How right it is to be honest about who we are: we must be like Hester - to stand with our own iniquity in courage and truth, not to cower behind our sins, hiding them, protecting them, or making excuses for them.  We must be truthful about our weaknesses and faults and not rely on others to shelter us.  We shall surely suffer anyway because no sin can hide from God; ultimately, in time, He will make it known.

There is so much more to inquire into this work of literature, but I am not interested in digging for it.  I’m ready to put this one back on the shelf.

5 comments:

  1. Now that you've started MD, have you read anywhere about how Melville latched on to Hawthorne as a mentor/friend? I found that interesting. The two books are so different.

    PS--Gulliver is also one of my least favorite WEM titles.

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  2. The first thing I noticed is the dedication page: In token of my admiration for his genius, this book is inscribed to Nathaniel Hawthorne.

    I think I read TSL with a bad attitude. Maybe I had too high expectations since I had loved it as a young girl.

    And here it is, I anticipated NOT liking MD, and yet, I am enjoying it as I did Don Quixote.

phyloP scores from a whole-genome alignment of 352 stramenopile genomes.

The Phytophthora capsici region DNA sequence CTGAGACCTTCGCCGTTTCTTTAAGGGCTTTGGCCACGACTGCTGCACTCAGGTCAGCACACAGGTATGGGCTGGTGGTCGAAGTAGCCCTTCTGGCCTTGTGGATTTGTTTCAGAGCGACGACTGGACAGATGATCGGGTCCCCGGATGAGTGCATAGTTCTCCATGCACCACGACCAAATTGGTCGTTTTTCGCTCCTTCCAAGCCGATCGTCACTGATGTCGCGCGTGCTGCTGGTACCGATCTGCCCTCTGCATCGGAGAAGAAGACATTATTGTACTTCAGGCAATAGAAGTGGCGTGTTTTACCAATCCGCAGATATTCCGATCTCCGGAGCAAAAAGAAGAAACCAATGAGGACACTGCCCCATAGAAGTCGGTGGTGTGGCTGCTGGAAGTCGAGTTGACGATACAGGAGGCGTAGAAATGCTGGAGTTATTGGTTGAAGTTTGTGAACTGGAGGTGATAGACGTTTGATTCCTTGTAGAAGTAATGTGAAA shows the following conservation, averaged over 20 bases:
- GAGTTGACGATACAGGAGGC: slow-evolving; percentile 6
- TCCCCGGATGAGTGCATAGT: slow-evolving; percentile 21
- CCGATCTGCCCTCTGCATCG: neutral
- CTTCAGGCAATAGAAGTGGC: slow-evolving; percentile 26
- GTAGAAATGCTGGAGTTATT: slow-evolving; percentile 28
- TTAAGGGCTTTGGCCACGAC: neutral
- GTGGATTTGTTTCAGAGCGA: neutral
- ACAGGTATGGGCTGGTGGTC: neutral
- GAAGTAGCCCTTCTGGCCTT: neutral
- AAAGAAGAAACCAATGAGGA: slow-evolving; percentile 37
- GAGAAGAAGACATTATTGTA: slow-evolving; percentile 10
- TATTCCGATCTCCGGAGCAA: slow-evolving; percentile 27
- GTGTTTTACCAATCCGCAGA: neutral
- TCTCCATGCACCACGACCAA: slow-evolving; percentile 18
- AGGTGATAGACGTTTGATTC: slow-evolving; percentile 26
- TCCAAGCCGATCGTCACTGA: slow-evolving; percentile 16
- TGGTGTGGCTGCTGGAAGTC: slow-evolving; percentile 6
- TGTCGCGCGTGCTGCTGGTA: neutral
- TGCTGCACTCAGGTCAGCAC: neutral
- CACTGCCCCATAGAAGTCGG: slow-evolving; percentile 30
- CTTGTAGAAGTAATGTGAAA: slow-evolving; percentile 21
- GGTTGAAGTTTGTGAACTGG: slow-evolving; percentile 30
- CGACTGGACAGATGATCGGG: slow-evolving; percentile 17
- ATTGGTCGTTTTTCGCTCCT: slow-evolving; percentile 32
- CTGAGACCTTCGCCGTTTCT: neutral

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  3. I think your summation is spot on. I really expected to like this one more than I did... it became a chore to finish. -Sarah

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  4. It is intriguing how differently books affect us at different stages in our life. I wonder how I would have liked SL now, had I read it in H.S. I can't imagine I would have much liked or appreciated it in H.S. but who knows. At any rate, I think you capture one of the finest moments...Be true, be true.... Indeed, the passage I used to begin my review. Astute review as always Ruth.

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    Replies
    1. Thanks, Joseph!

      I do love how books do that to us, even how the same book can cause us to feel or think differently at different seasons of our lives.